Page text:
We Need to Talk About the Ellis Act

C.C. de Vere

C.C. de Vere

· 1 min read
Entrance of the Spanish Colonial Revival El Mirador apartments, Ellis Acted and left empty for years.

In theory, the Ellis Act allows small landlords to exit the rental business.

In practice, it's not that simple, and it's abused far too often.

It's used with increasingly alarming frequency. Case in point: according to Wehoville, the Ellis Act enabled 48 evictions in the first half of the year alone.

That's 48 more people competing for a shrinking supply of rental apartments. We've already talked about the 600-ish people who are in danger of losing their homes in Barrington Plaza. There are entire maps devoted to the tens of thousands of units (yes, really) emptied by the Ellis Act, although there is limited data on what becomes of the emptied homes or the people displaced from them. Let's see if we can't fill some of that gap.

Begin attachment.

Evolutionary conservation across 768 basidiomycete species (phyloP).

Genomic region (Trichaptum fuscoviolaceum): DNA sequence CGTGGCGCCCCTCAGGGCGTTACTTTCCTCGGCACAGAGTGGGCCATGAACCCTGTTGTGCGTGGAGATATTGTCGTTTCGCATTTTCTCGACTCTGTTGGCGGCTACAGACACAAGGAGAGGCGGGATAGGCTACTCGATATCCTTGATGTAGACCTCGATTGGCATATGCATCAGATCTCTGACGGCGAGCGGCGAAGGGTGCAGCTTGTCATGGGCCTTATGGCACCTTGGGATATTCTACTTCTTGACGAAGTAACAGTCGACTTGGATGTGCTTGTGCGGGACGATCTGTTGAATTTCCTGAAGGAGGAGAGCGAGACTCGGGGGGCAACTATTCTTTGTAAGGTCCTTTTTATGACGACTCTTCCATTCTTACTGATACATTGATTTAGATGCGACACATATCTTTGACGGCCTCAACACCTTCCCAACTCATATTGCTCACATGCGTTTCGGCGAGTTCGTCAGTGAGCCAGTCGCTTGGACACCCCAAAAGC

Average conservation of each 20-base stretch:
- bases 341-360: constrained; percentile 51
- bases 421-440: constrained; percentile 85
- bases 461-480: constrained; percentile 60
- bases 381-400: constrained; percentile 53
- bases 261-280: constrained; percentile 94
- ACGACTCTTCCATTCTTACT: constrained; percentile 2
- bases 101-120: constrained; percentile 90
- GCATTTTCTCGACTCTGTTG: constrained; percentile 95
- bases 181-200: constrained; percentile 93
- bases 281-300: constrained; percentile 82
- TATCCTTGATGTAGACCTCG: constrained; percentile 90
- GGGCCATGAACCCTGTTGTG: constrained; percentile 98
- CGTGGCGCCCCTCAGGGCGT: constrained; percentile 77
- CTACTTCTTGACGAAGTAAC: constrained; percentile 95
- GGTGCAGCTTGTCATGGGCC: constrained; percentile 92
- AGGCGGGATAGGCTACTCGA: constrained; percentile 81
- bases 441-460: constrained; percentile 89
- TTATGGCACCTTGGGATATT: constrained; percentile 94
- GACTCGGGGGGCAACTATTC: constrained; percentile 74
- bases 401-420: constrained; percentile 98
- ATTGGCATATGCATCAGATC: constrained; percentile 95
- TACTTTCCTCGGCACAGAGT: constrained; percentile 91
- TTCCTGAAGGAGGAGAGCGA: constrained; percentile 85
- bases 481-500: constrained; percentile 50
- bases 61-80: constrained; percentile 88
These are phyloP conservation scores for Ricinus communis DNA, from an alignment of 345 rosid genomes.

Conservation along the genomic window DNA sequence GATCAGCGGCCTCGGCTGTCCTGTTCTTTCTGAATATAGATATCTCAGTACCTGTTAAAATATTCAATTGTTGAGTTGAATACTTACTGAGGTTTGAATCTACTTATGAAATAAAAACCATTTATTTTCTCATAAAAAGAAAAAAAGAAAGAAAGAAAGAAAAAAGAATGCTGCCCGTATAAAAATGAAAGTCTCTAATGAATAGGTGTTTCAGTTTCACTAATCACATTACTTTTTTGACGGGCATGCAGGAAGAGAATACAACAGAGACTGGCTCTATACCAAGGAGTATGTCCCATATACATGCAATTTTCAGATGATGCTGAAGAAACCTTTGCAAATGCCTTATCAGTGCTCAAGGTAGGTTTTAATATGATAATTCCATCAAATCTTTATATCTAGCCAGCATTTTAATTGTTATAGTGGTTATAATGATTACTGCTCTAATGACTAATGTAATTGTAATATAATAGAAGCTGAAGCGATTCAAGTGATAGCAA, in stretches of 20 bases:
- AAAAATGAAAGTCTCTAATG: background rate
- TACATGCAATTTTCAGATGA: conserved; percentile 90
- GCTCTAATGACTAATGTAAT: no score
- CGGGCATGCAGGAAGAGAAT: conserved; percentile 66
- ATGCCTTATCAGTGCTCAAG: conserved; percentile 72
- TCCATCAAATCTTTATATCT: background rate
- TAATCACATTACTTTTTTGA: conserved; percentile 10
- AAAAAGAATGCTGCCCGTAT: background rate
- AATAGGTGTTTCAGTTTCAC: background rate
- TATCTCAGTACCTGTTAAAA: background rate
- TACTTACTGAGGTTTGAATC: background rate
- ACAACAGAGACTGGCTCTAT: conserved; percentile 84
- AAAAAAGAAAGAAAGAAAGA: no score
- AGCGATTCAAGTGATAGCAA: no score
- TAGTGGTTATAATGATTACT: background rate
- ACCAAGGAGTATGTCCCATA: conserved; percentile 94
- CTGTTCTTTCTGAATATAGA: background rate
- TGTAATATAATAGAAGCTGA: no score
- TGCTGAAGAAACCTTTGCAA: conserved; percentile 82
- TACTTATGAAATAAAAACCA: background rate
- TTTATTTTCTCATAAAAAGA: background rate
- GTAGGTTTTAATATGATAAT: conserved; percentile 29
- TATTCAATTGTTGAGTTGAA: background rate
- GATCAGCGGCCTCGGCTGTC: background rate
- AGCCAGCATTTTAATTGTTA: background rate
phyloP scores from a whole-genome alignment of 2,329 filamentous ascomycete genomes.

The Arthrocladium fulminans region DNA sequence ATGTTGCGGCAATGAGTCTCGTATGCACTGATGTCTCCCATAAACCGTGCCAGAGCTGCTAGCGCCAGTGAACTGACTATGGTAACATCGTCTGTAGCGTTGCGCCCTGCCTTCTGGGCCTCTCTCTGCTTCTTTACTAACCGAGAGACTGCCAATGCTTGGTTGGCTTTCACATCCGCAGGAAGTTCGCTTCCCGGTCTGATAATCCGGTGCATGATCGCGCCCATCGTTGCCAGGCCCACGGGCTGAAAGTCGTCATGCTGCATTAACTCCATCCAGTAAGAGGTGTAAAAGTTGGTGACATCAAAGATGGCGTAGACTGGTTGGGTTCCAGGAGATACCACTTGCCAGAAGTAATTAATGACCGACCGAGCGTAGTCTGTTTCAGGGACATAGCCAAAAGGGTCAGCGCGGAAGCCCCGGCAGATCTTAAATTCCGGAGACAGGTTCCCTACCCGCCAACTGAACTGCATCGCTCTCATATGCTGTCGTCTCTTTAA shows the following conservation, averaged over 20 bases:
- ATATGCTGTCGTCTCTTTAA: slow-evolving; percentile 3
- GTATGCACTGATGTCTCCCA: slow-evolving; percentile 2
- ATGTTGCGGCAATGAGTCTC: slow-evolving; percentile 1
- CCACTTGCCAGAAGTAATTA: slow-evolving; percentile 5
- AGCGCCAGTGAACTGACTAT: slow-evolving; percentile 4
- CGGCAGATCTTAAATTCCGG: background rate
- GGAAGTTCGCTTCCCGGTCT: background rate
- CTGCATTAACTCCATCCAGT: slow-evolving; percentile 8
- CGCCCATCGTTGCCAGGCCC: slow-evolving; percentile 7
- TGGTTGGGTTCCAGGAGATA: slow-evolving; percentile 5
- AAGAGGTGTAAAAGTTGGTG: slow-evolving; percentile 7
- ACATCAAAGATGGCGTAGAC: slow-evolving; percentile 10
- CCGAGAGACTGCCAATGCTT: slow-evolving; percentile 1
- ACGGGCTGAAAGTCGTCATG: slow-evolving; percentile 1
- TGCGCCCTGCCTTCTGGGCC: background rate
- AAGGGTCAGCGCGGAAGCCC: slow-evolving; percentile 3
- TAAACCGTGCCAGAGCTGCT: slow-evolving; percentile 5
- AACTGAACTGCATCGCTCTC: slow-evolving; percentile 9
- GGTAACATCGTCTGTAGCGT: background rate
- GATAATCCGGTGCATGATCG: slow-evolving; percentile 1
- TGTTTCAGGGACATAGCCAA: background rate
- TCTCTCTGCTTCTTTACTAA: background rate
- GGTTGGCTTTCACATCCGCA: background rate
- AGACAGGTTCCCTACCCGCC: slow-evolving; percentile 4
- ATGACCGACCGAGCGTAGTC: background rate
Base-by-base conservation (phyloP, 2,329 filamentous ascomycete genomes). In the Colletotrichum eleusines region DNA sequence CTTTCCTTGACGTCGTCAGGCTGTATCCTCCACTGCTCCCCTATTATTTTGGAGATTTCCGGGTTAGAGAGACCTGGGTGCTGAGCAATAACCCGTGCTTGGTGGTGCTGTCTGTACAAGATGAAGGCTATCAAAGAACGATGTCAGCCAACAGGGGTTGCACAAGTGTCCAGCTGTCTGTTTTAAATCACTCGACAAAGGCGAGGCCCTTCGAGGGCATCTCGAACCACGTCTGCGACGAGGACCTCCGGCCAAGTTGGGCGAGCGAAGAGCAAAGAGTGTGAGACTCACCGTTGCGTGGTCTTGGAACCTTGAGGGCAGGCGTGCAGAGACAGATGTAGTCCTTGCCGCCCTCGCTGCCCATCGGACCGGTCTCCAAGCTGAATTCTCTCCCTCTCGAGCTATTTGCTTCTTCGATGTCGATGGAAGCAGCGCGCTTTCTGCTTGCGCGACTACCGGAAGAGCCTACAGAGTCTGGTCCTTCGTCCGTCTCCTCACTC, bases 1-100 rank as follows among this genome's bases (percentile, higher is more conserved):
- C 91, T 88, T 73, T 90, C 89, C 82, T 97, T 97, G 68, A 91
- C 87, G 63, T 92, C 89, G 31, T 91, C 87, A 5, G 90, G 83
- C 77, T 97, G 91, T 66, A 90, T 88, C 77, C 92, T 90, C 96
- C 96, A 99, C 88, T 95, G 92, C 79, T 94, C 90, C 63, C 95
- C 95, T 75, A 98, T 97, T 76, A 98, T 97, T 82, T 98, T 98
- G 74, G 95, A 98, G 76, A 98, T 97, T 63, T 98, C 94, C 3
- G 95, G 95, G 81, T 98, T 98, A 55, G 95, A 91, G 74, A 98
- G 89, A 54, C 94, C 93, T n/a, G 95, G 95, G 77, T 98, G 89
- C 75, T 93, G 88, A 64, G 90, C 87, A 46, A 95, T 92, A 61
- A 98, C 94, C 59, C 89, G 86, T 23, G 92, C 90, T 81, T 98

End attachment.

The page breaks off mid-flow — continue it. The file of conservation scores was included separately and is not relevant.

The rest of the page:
I've reached out to a few people affected by Ellis Act evictions, but the more stories that come out, the better.

If you have been Ellis Acted or know someone who was, please reach out via the contact page. I'm all ears.

To join the discussion, visit the comments section of the Los Angeles Preserved subreddit.

C.C. de Vere

About C.C. de Vere

C.C. is a fourth-generation Angeleno and is horrified at what greed and hubris are doing to Los Angeles.

This website was built by her preservation pals at Esotouric.

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